The git branch command lets you see a list of all the branches stored in your local version of a repository. To see the remote branches associated with your repository, you need to append the -r flag to the end of the git branch command.
In this guide, we discuss how to use the git branch -r command to show remote branches. We also discuss how to use the git remote show command to show branches on the remote version of your repo.
Git: List Remote Branches Using git branch
This command returns a list of all the local repository branches:
* master dev
The asterisk (*) denotes the branch we are currently viewing. We can see that the branch that we want to create (“dev2.2-fix”) does not exist.
Before we create the branch, we want to check if the branch exists on our remote. We can do this by adding the -r flag to the git branch command:
git branch -r
This command retrieves the branches on the remote version of our repository:
origin/HEAD -> origin/master origin/dev2.2-fix origin/master
We can see that our remote repository has a branch called dev2.2-fix already. We now know that the branch exists on our remote repository but not our local one.
This means we need to fetch an existing branch to our local machine so we can get to work on writing our code. We don’t need to create a new branch.
We can fetch the existing branch from our remote repository using the Git fetch command:
git fetch origin dev2.2-fix
This will let us retrieve the dev2.2-fix branch from our origin repository. “origin” is the name of the main remote repo to which we push our code. We can see that once we run this command a new branch is created:
From https://github.com/career-karma-tutorials/ck-git * branch dev2.2-fix -> FETCH_HEAD
Git: List Remote Branches Using git remote show
The git branch -r command is sufficient if you want a brief overview of all the branches stored on the remote version of your repository.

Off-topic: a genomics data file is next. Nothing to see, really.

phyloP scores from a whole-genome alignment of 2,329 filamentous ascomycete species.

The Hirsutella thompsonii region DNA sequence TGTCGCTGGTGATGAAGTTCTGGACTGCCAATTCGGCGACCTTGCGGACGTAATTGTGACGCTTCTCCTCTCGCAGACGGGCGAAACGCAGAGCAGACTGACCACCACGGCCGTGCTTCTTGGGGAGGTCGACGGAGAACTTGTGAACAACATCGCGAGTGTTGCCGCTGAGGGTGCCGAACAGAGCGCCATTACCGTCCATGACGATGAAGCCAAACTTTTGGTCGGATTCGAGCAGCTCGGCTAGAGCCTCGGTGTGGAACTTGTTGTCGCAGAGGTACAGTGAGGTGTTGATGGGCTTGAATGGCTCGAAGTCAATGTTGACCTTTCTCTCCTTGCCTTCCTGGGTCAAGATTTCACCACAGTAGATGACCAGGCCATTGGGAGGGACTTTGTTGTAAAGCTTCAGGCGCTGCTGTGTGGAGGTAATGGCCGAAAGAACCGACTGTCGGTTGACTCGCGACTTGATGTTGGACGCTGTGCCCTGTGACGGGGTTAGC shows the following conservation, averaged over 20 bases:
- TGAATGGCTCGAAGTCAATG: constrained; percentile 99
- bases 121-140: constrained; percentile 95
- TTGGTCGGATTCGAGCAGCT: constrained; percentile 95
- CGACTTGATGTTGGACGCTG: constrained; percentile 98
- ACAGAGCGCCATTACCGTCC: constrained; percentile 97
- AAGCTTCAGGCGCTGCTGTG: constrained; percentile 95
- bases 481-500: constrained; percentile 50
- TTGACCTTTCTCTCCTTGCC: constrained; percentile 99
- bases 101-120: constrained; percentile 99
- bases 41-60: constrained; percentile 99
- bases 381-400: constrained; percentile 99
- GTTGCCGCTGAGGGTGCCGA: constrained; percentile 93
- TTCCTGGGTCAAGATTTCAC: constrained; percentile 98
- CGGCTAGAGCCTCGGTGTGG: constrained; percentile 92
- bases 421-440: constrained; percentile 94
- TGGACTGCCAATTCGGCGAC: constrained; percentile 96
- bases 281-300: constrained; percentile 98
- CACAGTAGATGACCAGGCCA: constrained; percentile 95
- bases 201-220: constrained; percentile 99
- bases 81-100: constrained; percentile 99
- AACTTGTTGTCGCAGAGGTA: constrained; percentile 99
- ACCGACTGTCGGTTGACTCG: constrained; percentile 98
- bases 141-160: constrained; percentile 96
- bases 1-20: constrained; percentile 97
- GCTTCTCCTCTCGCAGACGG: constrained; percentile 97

There is a command called git remote show which displays more detailed information about all the branches on a local and remote repo. This command shows:
- All remote branches
- The local branches configured with the git pull command
- The branches configured with the git push command
For most users, this command will provide more information than they need. But, it exists if you ever need to use it.
Let’s retrieve a list of all the branches on our remote repository using the git remote show command:
git remote show origin
This will display all the remotes associated with “origin”. This is the main remote attached to our repo. Let’s take a look at what the command displays:
* remote origin Fetch URL: https://github.com/career-karma-tutorials/ck-git Push URL: https://github.com/career-karma-tutorials/ck-git HEAD branch: master Remote branches: dev2.2-fix tracked master tracked Local branch configured for 'git pull': master merges with remote master Local ref configured for 'git push': master pushes to master (local out of date)
We can see that there are two branches on our remote repository that we are tracking. These branches are called master and dev2.2-fix. We have not configured a pull or push operation with our dev2.2-fix branch because we haven’t pulled code from or pushed code to that branch yet.
The git remote -r command lets you see a list of all the branches on a particular remote. If you need more information about the remotes associated with a repository, you can use the git remote show command.
Now you have the knowledge you need to list the remote branches in your Git repository like a pro!